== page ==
How has the digital revolution transformed the writing of history? If asked, I suspect most historians would point to the tremendous advantages of electronic access to published scholarship and primary sources. In this view, the digital revolution has served primarily to enhance scholarly productivity, much as other once-new technologies, such as online card catalogs and word processing software, facilitated research and writing. Yet, as the essays in this volume demonstrate, digital spaces offer platforms for entirely new kinds of research, while “digital-first” publishing simultaneously accelerates the propagation of ideas. As Dan Cohen observes, this nascent transformation in the historian’s craft challenges the academic status quo assumption that scholarly success and intellectual credibility stem from a PhD and a published monograph. Even as radically new forms of publication emerge, print-first journals and books continue to reign over the profession. It is no wonder that despite a willingness to explore new media, few historians take the plunge and immerse themselves in the digital world. Concerned that online scholarship will be found wanting by their peers and institutions, most shy away. Open-source knowledge generated through transparent drafting and review procedures does not yet resonate with the norms of the historical profession, nor does the notion that quality scholarship might be freely available. Beyond the ivory tower, however, purportedly authoritative histories proliferate throughout the Internet, accessible to all. Herein lies an important challenge for professional historians as they confront the digital age.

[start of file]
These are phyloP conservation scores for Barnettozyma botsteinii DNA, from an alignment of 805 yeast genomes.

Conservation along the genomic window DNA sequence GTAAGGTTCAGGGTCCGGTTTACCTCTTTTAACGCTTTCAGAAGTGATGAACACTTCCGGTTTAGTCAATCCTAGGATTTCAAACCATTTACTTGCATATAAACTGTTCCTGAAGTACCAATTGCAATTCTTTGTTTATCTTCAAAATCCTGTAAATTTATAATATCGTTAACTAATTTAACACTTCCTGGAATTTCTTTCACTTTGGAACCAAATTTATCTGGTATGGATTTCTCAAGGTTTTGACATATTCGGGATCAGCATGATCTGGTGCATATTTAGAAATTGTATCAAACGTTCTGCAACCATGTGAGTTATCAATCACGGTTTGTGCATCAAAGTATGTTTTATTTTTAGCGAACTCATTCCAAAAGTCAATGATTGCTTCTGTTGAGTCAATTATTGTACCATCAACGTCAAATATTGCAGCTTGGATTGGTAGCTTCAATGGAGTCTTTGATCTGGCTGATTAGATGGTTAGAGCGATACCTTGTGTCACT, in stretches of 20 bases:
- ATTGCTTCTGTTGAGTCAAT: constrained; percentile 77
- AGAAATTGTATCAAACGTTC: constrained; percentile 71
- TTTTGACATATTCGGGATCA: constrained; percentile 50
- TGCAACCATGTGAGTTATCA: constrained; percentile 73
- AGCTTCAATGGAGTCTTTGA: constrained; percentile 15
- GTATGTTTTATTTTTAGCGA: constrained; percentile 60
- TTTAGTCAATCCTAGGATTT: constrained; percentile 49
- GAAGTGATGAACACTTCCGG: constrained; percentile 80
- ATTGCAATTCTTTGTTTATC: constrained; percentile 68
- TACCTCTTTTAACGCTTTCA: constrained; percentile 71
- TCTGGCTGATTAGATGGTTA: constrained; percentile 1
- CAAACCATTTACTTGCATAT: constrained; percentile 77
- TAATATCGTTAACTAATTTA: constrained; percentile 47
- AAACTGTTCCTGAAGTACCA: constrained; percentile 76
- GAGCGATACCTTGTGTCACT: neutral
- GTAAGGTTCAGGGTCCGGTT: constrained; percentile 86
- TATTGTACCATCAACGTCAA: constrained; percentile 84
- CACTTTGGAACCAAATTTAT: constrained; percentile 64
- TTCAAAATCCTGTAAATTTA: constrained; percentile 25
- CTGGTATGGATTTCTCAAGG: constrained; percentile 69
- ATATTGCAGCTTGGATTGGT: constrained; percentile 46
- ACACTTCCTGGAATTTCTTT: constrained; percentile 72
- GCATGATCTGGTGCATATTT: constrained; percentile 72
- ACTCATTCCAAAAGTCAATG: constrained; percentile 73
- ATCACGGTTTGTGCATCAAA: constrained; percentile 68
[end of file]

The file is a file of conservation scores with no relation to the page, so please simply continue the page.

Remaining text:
Underlying much of the trepidation with digital-first scholarship may be the realization that on the web, professional historians are not the sole arbiters of what constitutes “history.” As academic scholarship (with some exceptions) lies on library shelves or behind electronic subscription paywalls, vast swaths of historical information and analysis can be found readily on the open web. For the experienced scholar, the riches there seem endless. In moments, I can choose class material from Documenting the American South, browse the Perry-Castañeda Library Map Collection, and peruse the criminal records of the Old Bailey. I can read about 18th-century funeral broadsides at Common-Place or download articles from the latest African Diaspora Archaeology Newsletter. Yet the exponential growth of historical discourse on the Internet draws on the labors of not professional historians but, rather, the wider public that edits entries on Wikipedia, contributes to genealogical discussions on Ancestry.com, posts photos of historic sites to Flickr.com, and invokes the Founding Fathers or scripture in the comment pages of the Washington Post.